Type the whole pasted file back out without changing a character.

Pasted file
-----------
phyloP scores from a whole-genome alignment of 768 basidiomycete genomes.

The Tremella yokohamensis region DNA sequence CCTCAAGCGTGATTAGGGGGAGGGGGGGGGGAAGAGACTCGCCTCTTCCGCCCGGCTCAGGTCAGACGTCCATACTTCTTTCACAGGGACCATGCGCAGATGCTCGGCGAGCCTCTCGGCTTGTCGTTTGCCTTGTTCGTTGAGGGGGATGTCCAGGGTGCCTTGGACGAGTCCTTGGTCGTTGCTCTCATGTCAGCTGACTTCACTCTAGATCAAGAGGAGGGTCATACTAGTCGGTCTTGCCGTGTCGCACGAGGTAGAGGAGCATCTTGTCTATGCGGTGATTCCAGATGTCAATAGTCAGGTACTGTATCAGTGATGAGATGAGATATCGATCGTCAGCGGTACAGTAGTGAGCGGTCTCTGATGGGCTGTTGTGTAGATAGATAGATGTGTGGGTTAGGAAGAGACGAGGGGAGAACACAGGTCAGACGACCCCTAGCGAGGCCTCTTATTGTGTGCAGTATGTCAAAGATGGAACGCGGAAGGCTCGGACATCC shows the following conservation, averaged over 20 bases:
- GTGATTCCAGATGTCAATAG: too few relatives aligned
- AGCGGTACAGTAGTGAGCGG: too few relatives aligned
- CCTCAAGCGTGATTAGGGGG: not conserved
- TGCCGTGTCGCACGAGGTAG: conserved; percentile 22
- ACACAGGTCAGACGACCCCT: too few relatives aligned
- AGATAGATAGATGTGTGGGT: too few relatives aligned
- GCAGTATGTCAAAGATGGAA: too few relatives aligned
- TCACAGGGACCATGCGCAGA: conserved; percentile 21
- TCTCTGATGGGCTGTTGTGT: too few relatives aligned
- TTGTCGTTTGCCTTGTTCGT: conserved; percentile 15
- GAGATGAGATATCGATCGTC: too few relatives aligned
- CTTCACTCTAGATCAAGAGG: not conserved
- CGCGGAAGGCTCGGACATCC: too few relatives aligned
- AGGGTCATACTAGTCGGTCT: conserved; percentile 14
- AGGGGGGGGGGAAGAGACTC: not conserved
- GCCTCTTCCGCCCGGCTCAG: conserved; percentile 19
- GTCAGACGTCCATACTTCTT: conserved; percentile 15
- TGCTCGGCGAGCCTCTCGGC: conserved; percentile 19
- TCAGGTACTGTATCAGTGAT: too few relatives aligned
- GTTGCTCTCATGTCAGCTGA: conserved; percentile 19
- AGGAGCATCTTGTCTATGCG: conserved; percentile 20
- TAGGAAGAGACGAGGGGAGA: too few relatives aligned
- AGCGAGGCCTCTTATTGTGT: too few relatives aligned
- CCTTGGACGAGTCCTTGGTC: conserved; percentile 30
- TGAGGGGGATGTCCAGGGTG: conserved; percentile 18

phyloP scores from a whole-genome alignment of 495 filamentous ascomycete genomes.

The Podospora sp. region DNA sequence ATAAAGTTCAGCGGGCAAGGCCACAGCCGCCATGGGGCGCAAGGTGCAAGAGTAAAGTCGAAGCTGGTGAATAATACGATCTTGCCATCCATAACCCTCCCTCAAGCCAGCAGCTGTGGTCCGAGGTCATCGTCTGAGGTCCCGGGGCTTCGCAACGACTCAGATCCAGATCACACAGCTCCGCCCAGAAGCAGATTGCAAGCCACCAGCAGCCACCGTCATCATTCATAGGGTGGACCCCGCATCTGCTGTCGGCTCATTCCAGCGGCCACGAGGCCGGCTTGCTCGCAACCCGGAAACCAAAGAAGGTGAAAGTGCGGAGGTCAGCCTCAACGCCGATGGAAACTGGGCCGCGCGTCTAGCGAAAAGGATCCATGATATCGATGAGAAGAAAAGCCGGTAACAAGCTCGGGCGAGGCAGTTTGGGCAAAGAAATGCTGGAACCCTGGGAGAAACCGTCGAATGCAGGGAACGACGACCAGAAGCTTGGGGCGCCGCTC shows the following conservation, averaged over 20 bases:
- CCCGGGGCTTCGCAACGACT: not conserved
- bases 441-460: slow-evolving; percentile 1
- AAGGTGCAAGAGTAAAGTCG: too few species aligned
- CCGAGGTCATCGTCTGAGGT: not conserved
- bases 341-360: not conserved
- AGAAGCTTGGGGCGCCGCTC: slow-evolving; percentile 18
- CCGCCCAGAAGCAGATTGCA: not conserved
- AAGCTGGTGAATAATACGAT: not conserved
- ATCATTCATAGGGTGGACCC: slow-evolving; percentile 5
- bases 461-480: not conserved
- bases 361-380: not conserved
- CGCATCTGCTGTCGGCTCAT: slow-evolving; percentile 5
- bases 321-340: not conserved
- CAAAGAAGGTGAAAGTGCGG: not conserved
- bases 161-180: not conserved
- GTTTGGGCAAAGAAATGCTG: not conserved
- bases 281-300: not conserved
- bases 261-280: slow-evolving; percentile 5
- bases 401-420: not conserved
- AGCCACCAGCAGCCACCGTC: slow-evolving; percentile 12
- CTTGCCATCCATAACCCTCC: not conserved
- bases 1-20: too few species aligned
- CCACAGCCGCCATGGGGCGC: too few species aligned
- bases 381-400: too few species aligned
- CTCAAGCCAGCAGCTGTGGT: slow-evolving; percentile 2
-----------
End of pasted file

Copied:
phyloP scores from a whole-genome alignment of 768 basidiomycete genomes.

The Tremella yokohamensis region DNA sequence CCTCAAGCGTGATTAGGGGGAGGGGGGGGGGAAGAGACTCGCCTCTTCCGCCCGGCTCAGGTCAGACGTCCATACTTCTTTCACAGGGACCATGCGCAGATGCTCGGCGAGCCTCTCGGCTTGTCGTTTGCCTTGTTCGTTGAGGGGGATGTCCAGGGTGCCTTGGACGAGTCCTTGGTCGTTGCTCTCATGTCAGCTGACTTCACTCTAGATCAAGAGGAGGGTCATACTAGTCGGTCTTGCCGTGTCGCACGAGGTAGAGGAGCATCTTGTCTATGCGGTGATTCCAGATGTCAATAGTCAGGTACTGTATCAGTGATGAGATGAGATATCGATCGTCAGCGGTACAGTAGTGAGCGGTCTCTGATGGGCTGTTGTGTAGATAGATAGATGTGTGGGTTAGGAAGAGACGAGGGGAGAACACAGGTCAGACGACCCCTAGCGAGGCCTCTTATTGTGTGCAGTATGTCAAAGATGGAACGCGGAAGGCTCGGACATCC shows the following conservation, averaged over 20 bases:
- GTGATTCCAGATGTCAATAG: too few relatives aligned
- AGCGGTACAGTAGTGAGCGG: too few relatives aligned
- CCTCAAGCGTGATTAGGGGG: not conserved
- TGCCGTGTCGCACGAGGTAG: conserved; percentile 22
- ACACAGGTCAGACGACCCCT: too few relatives aligned
- AGATAGATAGATGTGTGGGT: too few relatives aligned
- GCAGTATGTCAAAGATGGAA: too few relatives aligned
- TCACAGGGACCATGCGCAGA: conserved; percentile 21
- TCTCTGATGGGCTGTTGTGT: too few relatives aligned
- TTGTCGTTTGCCTTGTTCGT: conserved; percentile 15
- GAGATGAGATATCGATCGTC: too few relatives aligned
- CTTCACTCTAGATCAAGAGG: not conserved
- CGCGGAAGGCTCGGACATCC: too few relatives aligned
- AGGGTCATACTAGTCGGTCT: conserved; percentile 14
- AGGGGGGGGGGAAGAGACTC: not conserved
- GCCTCTTCCGCCCGGCTCAG: conserved; percentile 19
- GTCAGACGTCCATACTTCTT: conserved; percentile 15
- TGCTCGGCGAGCCTCTCGGC: conserved; percentile 19
- TCAGGTACTGTATCAGTGAT: too few relatives aligned
- GTTGCTCTCATGTCAGCTGA: conserved; percentile 19
- AGGAGCATCTTGTCTATGCG: conserved; percentile 20
- TAGGAAGAGACGAGGGGAGA: too few relatives aligned
- AGCGAGGCCTCTTATTGTGT: too few relatives aligned
- CCTTGGACGAGTCCTTGGTC: conserved; percentile 30
- TGAGGGGGATGTCCAGGGTG: conserved; percentile 18

phyloP scores from a whole-genome alignment of 495 filamentous ascomycete genomes.

The Podospora sp. region DNA sequence ATAAAGTTCAGCGGGCAAGGCCACAGCCGCCATGGGGCGCAAGGTGCAAGAGTAAAGTCGAAGCTGGTGAATAATACGATCTTGCCATCCATAACCCTCCCTCAAGCCAGCAGCTGTGGTCCGAGGTCATCGTCTGAGGTCCCGGGGCTTCGCAACGACTCAGATCCAGATCACACAGCTCCGCCCAGAAGCAGATTGCAAGCCACCAGCAGCCACCGTCATCATTCATAGGGTGGACCCCGCATCTGCTGTCGGCTCATTCCAGCGGCCACGAGGCCGGCTTGCTCGCAACCCGGAAACCAAAGAAGGTGAAAGTGCGGAGGTCAGCCTCAACGCCGATGGAAACTGGGCCGCGCGTCTAGCGAAAAGGATCCATGATATCGATGAGAAGAAAAGCCGGTAACAAGCTCGGGCGAGGCAGTTTGGGCAAAGAAATGCTGGAACCCTGGGAGAAACCGTCGAATGCAGGGAACGACGACCAGAAGCTTGGGGCGCCGCTC shows the following conservation, averaged over 20 bases:
- CCCGGGGCTTCGCAACGACT: not conserved
- bases 441-460: slow-evolving; percentile 1
- AAGGTGCAAGAGTAAAGTCG: too few species aligned
- CCGAGGTCATCGTCTGAGGT: not conserved
- bases 341-360: not conserved
- AGAAGCTTGGGGCGCCGCTC: slow-evolving; percentile 18
- CCGCCCAGAAGCAGATTGCA: not conserved
- AAGCTGGTGAATAATACGAT: not conserved
- ATCATTCATAGGGTGGACCC: slow-evolving; percentile 5
- bases 461-480: not conserved
- bases 361-380: not conserved
- CGCATCTGCTGTCGGCTCAT: slow-evolving; percentile 5
- bases 321-340: not conserved
- CAAAGAAGGTGAAAGTGCGG: not conserved
- bases 161-180: not conserved
- GTTTGGGCAAAGAAATGCTG: not conserved
- bases 281-300: not conserved
- bases 261-280: slow-evolving; percentile 5
- bases 401-420: not conserved
- AGCCACCAGCAGCCACCGTC: slow-evolving; percentile 12
- CTTGCCATCCATAACCCTCC: not conserved
- bases 1-20: too few species aligned
- CCACAGCCGCCATGGGGCGC: too few species aligned
- bases 381-400: too few species aligned
- CTCAAGCCAGCAGCTGTGGT: slow-evolving; percentile 2